Ambiguity - and Jael will agree with me - is the most underrated, overlooked quality in all of fiction, but especially in film. So when something like Inception plays with it - emphasis on "plays" - it's practically mind-blowing, even if ambiguity in plot is a lot less interesting than ambiguity in character and theme.
We've obviously both read "Raging Bulls", etc., and the reasons behind the changes in film-making are obvious. And while something like the new democratization of technology is making it easier for everyone to make movies, a generation raised on garbage isn't exactly destined to make art. So I'm not so sure things will change, especially when in the 70s, the audience was largely united and quality/success weren't divorced.
Nowadays, audiences are so fragmented that the best movies are marginalized and ignored, often inadvertently. There are too many places to look and not enough people looking for the right things.
9.14.10 @ 9:57a
But that's what gets taught (cookie cutter), isn't it? Funny how the three act formula has devolved into something that now practically everyone in the seats can point out. It's become so rote, so predictable, and so integral to the film, that it's worth more to the story than the characters and plot. It's a cheap paperback instead of a novel.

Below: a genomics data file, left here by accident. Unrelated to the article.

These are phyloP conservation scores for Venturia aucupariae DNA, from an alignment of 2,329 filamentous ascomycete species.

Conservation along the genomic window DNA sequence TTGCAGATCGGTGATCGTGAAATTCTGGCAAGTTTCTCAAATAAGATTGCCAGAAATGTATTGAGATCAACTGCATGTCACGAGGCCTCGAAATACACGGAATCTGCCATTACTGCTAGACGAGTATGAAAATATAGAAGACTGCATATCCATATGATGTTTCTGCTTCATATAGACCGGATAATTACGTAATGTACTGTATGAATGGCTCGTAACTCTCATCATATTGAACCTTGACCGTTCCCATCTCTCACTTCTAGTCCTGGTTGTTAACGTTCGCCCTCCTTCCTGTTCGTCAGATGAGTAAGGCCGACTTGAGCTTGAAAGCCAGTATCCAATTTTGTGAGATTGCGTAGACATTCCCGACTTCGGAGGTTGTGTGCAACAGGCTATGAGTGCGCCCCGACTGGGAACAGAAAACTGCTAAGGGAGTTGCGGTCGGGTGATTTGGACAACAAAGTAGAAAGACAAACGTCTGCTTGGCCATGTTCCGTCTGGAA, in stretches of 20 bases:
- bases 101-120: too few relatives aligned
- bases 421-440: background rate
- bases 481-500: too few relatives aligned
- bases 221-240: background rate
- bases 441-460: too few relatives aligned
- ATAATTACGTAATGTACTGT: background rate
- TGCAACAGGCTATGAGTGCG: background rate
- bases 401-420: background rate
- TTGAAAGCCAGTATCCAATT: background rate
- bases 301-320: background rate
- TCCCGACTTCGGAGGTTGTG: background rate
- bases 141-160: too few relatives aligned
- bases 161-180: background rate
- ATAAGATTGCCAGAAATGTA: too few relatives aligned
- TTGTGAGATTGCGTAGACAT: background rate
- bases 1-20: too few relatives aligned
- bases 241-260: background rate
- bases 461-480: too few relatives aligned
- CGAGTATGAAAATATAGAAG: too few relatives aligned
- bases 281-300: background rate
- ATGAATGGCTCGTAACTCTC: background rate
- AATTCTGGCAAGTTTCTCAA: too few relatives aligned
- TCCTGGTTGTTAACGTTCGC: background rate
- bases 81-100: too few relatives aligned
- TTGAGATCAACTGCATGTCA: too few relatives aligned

It also hasn't helped that studio distributors are only chasing the sure buck, which these days means the meet-cute, the bodily-function jokes and the big explosions. It's gonna take a new pack of ambitious, edge of Hollywood ruffians to push past that.
It is what gets taught. Syd Field BS. But film school is more irrelevant than ever, kids are learning as they go, at home, with a flipcam. Besides, teaching creativity is not exactly science. To cite just one example, Tarantino didn't go to film-school.
I don't think a studio revolution can happen these days. As audiences get more and more fragmented, it will just mean that the studios dig in deeper with the stuff they KNOW works: the formula, the explosions, the least-common-denominator humor.
It's harder and harder to get a big opening weekend, and that makes it less likely that studios will branch out or take chances. They'll just do more of the same in order to hang on to the one slice of the pie they can get. Sequels and reboots and etc.
And they'll just make it all 3-D, for a few extra bucks per ticket.
9.14.10 @ 12:19p
Mike is right about me! I agree 100% about the joys of ambiguity, and our shared frustration that it's too often viewed as a negative instead of a positive in filmmaking.
9.14.10 @ 12:24p
Tarantino used up his bag of tricks three films ago. There's no depth to him. He's down to an audience of hipsters and shock junkies.